A Flaw in the 70 Series Toyota’s (And a solution)

Tuesday, May 26, 2015 at 22:47

Baz - The Landy

Story and photo: Baz - The Landy


Owners of the newer 70 Series Toyota’s will be familiar that the wheel track between the front and rear is substantially different, in fact 95mm is the measurement.

The narrow track on the rear of the vehicle will cause it to sway on dirt and sand tracks, deep dry rutted roads and even on sealed roads. This was something I have experienced with “The Landy” given the configuration I have set up.

The problem can also be acute for Troop Carriers which have a higher centre of gravity, especially if configured with a loaded roof rack.

Anecdotal evidence suggests there have been a number of rollovers that have been attributed to this issue.

The offset had its genesis in the need to accommodate the larger TD V8 engine. Perhaps Toyota still has a warehouse full of the old rear axles assemblies and associated equipment, or the cost of changing the tooling is too expensive at this time. Either way perhaps they will fix the issue at some time in the future.

There are alternatives to correcting this problem and one of the most common has been to use wheel spacers if a read of the various internet forums is any guidance. Clearly, this can be an extremely dangerous practice, in addition to being illegal, as there are many instances of wheel studs sheering with the potential for a serious accident following. Offset rims has also been a popular method of correction.

It is worth noting either practice is likely to void an insurance claim and could see the drivers of vehicles modified in this way facing punitive charges if involved in a serious accident.

One company that has engineered a solution to this problem is Kinetic engineering based in Geelong, Victoria. The company has engineered the MDT Tru Tracker, a complete rear track correction system for the V8 70 Series Toyota’s. The solution relocates the entire wheel hub assembly to the correct position.

I recently had the modification completed on “The Landy” and whilst I am yet to test it on our outback roads, that will happen shortly, the drive back along the Hume Highway was far more relaxed as the vehicle tracked flawlessly and without the constant correction in the steering to which I had become accustomed.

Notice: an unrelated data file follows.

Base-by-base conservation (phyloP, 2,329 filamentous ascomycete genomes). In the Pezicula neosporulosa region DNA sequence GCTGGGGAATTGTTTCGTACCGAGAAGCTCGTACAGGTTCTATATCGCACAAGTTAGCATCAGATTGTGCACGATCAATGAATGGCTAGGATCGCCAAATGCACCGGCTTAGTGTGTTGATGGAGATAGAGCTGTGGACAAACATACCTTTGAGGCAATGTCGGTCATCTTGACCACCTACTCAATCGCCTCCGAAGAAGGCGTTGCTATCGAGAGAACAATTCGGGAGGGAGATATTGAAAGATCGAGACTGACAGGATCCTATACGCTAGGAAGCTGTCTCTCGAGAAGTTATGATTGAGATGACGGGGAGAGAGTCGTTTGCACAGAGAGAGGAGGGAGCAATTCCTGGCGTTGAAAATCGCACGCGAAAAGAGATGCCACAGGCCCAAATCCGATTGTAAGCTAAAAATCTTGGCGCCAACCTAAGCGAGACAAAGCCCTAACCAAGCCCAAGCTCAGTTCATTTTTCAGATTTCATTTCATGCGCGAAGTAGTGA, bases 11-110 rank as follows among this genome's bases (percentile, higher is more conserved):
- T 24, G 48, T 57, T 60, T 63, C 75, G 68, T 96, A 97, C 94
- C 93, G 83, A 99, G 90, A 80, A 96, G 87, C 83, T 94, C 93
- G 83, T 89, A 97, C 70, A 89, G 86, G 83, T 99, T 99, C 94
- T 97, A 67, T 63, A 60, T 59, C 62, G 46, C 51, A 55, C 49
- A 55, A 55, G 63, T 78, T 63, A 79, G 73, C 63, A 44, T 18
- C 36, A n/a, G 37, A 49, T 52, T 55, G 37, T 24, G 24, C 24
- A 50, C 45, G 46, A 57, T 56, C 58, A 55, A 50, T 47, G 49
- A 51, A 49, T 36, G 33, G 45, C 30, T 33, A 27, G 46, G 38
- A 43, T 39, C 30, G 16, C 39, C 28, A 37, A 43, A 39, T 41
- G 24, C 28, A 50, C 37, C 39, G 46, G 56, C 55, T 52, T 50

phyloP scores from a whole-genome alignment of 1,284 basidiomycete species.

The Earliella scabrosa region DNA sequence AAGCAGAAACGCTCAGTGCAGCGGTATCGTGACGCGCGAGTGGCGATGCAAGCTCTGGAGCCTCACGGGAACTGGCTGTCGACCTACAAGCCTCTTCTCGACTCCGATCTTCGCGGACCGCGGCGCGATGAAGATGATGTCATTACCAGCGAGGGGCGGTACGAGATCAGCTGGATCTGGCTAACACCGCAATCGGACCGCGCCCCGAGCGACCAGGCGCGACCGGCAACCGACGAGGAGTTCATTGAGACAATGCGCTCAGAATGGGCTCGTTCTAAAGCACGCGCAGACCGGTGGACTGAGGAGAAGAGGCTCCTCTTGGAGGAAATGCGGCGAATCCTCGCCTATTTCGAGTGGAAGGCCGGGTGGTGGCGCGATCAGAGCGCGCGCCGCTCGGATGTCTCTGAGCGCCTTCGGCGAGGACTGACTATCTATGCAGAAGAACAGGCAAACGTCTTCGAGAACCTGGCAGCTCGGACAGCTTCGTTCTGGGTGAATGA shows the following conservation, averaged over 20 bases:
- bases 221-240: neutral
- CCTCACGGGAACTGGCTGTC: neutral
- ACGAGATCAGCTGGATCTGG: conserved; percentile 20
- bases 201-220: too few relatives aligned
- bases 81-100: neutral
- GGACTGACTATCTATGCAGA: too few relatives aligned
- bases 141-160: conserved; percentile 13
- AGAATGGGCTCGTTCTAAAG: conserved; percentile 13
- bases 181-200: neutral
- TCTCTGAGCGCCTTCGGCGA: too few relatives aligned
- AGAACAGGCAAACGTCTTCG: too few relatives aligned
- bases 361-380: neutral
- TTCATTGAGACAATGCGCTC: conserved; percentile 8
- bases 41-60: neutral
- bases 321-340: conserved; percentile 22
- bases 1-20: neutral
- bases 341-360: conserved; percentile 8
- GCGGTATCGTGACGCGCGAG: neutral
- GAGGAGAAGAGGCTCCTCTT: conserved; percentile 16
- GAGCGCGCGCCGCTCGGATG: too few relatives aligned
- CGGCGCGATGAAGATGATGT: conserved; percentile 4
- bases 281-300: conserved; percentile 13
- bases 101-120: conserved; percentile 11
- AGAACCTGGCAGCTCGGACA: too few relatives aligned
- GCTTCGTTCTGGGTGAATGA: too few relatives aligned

The modification is approved for vehicles with a GVM up to 3,780kg, which did initially cause some issues for me due to the vehicle GVM sitting at 3,900kg with the Lovell’s GVM upgrade fitted. The solution was to de-rate the GVM to 3,780kg.

I will update once I have performed some off road testing in the Western Deserts throughout July and August this year, but for those looking for a solution this is a good place to start.

The cost comes in around $3,000 approximately, which is a bitter pill to swallow to correct a problem created by Toyota that should not exist on a vehicle of this calibre.

But the team at Kinetic has provided a great solution and peace of mind for those concerned about this problem. Importantly, the Tru Tracker is fully engineered at the company’s Geelong Headquarters – yes, manufacturing is alive and well in Geelong!



And in case you were wondering… “The Landy” came about as a consequence of owning three Land Rover Defenders, but as you can see this has now changed and yes, thank you, I've recovered fully!

And whilst I'm reluctant to refer to the new vehicle as “The Landy” that’s for sure; the owners’ of either brand would never forgive me!

But “The Landy” reference has stuck, so “The Landy” it is…Cheers, Baz!
“Those who don’t think
it can be done shouldn’t
bother the person doing it…”
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